I'm trying to separate the robot access log and human access log, so I'm using below configuration:

    http {
    map $http_user_agent $ifbot {
        default 0;
        "~*rogerbot"        3;
        "~*ChinasoSpider"       3;
        "~*Yahoo"           1;
        "~*Bot"         1;
        "~*Spider"          1;
        "~*archive"         1;
        "~*search"          1;
        "~*Yahoo"           1;
        "~Mediapartners-Google" 1;
        "~*bingbot"         1;
        "~*YandexBot"           1;
        "~*Feedly"  2;
        "~*Superfeedr"  2;
        "~*QuiteRSS"    2;
        "~*g2reader"    2;
        "~*Digg"    2;
        "~*trendiction"     3;
        "~*AhrefsBot"           3;
        "~*curl"            3;
        "~*Ruby"            3;
        "~*Player"          3;
        "~*Go\ http\ package"   3;
        "~*Lynx"            3;
        "~*Sleuth"          3;
        "~*Python"          3;
        "~*Wget"            3;
        "~*perl"            3;
        "~*httrack"         3;
        "~*JikeSpider"          3;
        "~*PHP"         3;
        "~*WebIndex"            3;
        "~*magpie-crawler"      3;
        "~*JUC"         3;
        "~*Scrapy"          3;
        "~*libfetch"            3;
        "~*WinHTTrack"      3;
        "~*htmlparser"      3;
        "~*urllib"          3;
        "~*Zeus"            3;
        "~*scan"            3;
        "~*Indy\ Library"       3;
        "~*libwww-perl"     3;
        "~*GetRight"            3;
        "~*GetWeb!"         3;
        "~*Go!Zilla"            3;
        "~*Go-Ahead-Got-It"     3;
        "~*Download\ Demon" 3;
        "~*TurnitinBot"     3;
        "~*WebscanSpider"       3;
        "~*WebBench"        3;
        "~*YisouSpider"     3;
        "~*check_http"      3;
        "~*webmeup-crawler"     3;
        "~*omgili"      3;
        "~*blah"        3;
        "~*fountainfo"      3;
        "~*MicroMessenger"      3;
        "~*QQDownload"      3;
        "~*shoulu.jike.com"     3;
        "~*omgilibot"       3;
        "~*pyspider"        3;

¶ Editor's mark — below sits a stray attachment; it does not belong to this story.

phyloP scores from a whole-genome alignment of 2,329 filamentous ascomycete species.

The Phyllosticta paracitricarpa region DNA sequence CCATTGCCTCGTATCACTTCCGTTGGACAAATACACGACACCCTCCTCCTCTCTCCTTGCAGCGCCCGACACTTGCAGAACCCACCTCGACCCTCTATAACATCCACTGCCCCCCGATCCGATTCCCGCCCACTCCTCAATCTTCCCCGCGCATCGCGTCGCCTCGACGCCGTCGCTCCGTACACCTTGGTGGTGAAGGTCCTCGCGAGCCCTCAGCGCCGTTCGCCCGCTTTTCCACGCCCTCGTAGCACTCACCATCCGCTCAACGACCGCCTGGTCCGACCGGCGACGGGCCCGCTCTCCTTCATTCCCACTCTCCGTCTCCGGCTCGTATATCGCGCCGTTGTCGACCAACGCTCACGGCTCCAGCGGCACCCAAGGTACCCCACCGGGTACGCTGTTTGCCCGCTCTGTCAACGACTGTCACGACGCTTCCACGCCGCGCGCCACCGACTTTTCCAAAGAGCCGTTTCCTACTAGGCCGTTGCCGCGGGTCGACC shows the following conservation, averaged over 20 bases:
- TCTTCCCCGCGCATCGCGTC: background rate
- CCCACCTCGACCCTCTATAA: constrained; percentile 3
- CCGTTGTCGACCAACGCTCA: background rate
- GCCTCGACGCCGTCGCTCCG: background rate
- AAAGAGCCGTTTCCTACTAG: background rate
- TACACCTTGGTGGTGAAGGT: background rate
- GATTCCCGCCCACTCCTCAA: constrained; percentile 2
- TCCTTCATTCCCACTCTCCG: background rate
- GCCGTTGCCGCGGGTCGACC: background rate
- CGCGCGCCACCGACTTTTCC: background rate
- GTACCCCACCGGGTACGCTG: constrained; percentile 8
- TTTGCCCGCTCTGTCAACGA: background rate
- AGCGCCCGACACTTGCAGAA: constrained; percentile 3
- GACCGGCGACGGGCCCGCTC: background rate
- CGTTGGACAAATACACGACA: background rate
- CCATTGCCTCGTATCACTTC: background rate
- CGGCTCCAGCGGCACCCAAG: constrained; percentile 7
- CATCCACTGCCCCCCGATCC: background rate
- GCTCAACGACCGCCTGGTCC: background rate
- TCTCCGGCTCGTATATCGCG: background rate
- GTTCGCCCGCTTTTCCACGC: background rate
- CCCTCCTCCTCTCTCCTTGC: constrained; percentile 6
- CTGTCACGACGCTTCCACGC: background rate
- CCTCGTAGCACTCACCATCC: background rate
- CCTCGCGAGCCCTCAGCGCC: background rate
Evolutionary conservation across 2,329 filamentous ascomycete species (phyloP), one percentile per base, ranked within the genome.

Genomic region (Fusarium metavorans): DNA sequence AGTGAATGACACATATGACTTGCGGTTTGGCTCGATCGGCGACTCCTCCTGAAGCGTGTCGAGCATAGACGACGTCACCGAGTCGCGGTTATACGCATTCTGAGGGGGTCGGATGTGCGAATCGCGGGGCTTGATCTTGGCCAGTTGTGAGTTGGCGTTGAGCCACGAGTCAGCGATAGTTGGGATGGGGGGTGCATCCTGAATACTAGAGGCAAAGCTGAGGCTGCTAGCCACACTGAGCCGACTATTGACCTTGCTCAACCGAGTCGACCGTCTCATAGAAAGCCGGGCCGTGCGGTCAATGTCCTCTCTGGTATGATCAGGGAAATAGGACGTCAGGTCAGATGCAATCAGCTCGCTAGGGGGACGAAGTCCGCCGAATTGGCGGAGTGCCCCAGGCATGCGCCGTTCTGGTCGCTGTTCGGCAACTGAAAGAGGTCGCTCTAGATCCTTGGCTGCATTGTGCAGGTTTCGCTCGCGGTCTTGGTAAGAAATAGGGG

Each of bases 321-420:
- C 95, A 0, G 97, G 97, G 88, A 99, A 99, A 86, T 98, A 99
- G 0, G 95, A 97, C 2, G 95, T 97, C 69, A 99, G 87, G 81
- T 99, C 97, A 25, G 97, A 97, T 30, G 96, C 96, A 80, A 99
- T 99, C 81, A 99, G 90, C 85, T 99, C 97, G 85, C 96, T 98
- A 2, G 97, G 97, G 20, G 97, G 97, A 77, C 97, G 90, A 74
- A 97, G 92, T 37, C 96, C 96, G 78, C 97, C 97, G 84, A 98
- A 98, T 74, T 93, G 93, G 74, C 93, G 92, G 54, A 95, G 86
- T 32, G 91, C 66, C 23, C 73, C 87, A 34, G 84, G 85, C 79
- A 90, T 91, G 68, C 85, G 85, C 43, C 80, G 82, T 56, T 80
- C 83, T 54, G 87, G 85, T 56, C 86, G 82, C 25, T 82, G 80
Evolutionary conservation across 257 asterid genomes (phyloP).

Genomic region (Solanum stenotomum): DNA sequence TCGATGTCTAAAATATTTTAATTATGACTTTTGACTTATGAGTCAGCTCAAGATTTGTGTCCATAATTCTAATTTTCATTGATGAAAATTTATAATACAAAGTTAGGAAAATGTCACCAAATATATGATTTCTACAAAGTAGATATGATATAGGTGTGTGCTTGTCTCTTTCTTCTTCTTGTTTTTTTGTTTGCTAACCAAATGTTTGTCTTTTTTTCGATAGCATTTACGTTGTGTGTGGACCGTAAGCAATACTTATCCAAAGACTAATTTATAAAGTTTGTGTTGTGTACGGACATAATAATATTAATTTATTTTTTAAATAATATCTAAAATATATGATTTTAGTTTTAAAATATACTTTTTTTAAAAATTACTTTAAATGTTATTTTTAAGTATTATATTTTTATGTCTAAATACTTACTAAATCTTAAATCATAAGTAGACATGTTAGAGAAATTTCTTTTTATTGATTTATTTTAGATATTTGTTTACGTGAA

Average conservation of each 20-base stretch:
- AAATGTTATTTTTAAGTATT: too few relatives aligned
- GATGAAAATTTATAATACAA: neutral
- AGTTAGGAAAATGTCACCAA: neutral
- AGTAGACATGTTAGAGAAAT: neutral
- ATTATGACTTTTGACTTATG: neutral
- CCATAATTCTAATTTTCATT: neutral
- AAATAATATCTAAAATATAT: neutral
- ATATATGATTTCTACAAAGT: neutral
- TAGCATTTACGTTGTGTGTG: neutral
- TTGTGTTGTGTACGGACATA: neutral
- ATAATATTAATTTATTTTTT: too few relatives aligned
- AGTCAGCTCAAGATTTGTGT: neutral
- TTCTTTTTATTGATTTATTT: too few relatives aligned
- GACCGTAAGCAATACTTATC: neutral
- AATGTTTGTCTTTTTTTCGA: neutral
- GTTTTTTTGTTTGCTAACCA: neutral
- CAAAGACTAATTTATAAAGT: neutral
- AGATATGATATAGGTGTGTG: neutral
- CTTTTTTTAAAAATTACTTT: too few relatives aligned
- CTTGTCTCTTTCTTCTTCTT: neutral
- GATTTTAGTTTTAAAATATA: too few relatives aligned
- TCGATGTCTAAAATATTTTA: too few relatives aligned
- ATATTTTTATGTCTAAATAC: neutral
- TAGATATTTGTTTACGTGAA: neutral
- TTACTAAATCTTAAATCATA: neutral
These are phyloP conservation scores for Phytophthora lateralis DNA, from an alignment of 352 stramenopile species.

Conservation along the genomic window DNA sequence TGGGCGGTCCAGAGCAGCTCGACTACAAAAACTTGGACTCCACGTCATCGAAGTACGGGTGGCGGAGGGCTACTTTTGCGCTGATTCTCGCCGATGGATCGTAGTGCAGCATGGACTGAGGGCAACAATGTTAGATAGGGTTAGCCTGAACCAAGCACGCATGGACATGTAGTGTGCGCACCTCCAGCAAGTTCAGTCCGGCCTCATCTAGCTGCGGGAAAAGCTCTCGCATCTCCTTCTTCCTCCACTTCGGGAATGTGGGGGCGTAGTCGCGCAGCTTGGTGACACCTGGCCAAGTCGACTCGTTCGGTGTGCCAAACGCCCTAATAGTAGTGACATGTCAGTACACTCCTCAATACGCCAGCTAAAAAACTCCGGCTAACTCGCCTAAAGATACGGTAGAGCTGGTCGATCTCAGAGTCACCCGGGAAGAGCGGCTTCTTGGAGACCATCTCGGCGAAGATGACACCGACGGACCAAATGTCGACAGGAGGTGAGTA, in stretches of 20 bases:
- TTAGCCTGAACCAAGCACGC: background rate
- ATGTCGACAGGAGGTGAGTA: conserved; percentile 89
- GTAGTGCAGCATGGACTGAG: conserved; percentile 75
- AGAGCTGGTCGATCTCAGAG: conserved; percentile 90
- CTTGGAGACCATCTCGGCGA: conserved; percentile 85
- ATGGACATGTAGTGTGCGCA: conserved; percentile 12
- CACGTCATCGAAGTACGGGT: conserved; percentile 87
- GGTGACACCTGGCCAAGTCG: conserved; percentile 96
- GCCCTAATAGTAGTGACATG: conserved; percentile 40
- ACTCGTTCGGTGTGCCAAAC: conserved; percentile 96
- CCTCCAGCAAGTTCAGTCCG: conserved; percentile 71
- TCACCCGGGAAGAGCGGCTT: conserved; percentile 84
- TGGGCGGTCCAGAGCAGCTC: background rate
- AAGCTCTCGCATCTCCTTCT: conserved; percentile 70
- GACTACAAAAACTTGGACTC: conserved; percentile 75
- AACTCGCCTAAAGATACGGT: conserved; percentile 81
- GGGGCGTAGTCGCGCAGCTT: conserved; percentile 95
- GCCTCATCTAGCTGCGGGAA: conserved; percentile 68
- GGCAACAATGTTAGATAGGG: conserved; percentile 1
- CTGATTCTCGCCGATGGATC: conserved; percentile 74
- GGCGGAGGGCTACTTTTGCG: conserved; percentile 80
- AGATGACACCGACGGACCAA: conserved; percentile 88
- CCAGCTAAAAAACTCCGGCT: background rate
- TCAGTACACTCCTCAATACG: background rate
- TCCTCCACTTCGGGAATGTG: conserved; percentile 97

And in server part, I'm using:

    if ($ifbot = "1") {
    set $spiderbot 1;
if ($ifbot = "2") {
    set $rssbot 1;
if ($ifbot = "3") {
    return 403;
    access_log /web/log/badbot.log  main;

access_log /web/log/location_access.log  main;
    access_log /web/log/spider_access.log main if=$spiderbot;
    access_log /web/log/rssbot_access.log main if=$rssbot;

But it seems that nginx will write some robot logs in to both location_access.log and spider_access.log.

How can I separate the logs for the robot?

And another questions is that some robot logs are not written to spider_access.log but exist in location_access.log. It seems that my map is not working. Is anything wrong when I define "map"?

  • 1
    You don't have any conditions for location_access.log so it logs every request. – Alexey Ten Apr 27 '15 at 6:37
  • "not written to spider_access.log but exist in location_access.log", check if their UA match anything in map – Alexey Ten Apr 27 '15 at 6:38
  • Which condition should I use? I thought at the same level (http, server, location), if it log to one file, then it will not log to another one. – Meteor Apr 27 '15 at 9:50
  • Your assumption is wrong. "Several logs can be specified on the same level" – Alexey Ten Apr 27 '15 at 10:03
  • 1
    How about using the map variable as the filename for the log file? access_log /web/log/$logtype_access.log main;, and you set $logtype via the map? – Tero Kilkanen Apr 27 '15 at 21:02

Working solution, without any other process involved:

Inspired from the comments. You can adapt it easily to several kinds of bots (bad/good ones) and put the return 403; statement in the right part. The idea is following:

In the http part:

map $http_user_agent $bot {
    default "";
    "~*Googlebot"   "yes";
    "~*MJ12bot"     "yes";
    # Add as many as desired
map $bot $no_bot {
    default "no";
    "yes"   "";

Then, in the server part:

access_log   /var/log/regular_access.log main if=$no_bot;
access_log   /var/log/bots_access.log main if=$bot;

This works but is not really nice when you want to use nginx as reverse proxy and redirect to several web servers. (Not very flexible way to define the names of the the logfiles).

Better looking but not working

I would have liked to use this solution:

http part:

map $http_user_agent $bot_header {
    default "";
    "~*Googlebot"   "bots_";
    "~*MJ12bot"     "bots_";
    # Add as many as desired

map $server_name $log_filename {
    default          "unknown";
    "site1....."     "site1_***.log";
    "site2....."     "site2_***.log";

And then, in each server part:

server { # simple reverse-proxy...
        listen       37........:80;
        server_name  dev.****.net;
        access_log   /var/log/nginx/access/$bot_header$log_filename  main;

        # pass all requests
        location / {
                    # There, your config

But this second one doesn't work. Even if it's the right path to the right file, with the correct rights on it, nginx records an error saying its rights are not sufficient. Funny part is, this error is logged into a file having exactly the same owners and rights as the one where it can't write. No idea why, or whether it's a bug? Maybe someone can try and fix the problem?

| improve this answer | |

You are pushing the limits of the if conditional Nginx, which was intended for minimal use.

Consider using Rsyslog to follow your Nginx access log. Rsyslog has robust options for matching the contents of log strings and sending them to different logs as a result. Then you can have the three separate logs that you are looking for.

| improve this answer | |

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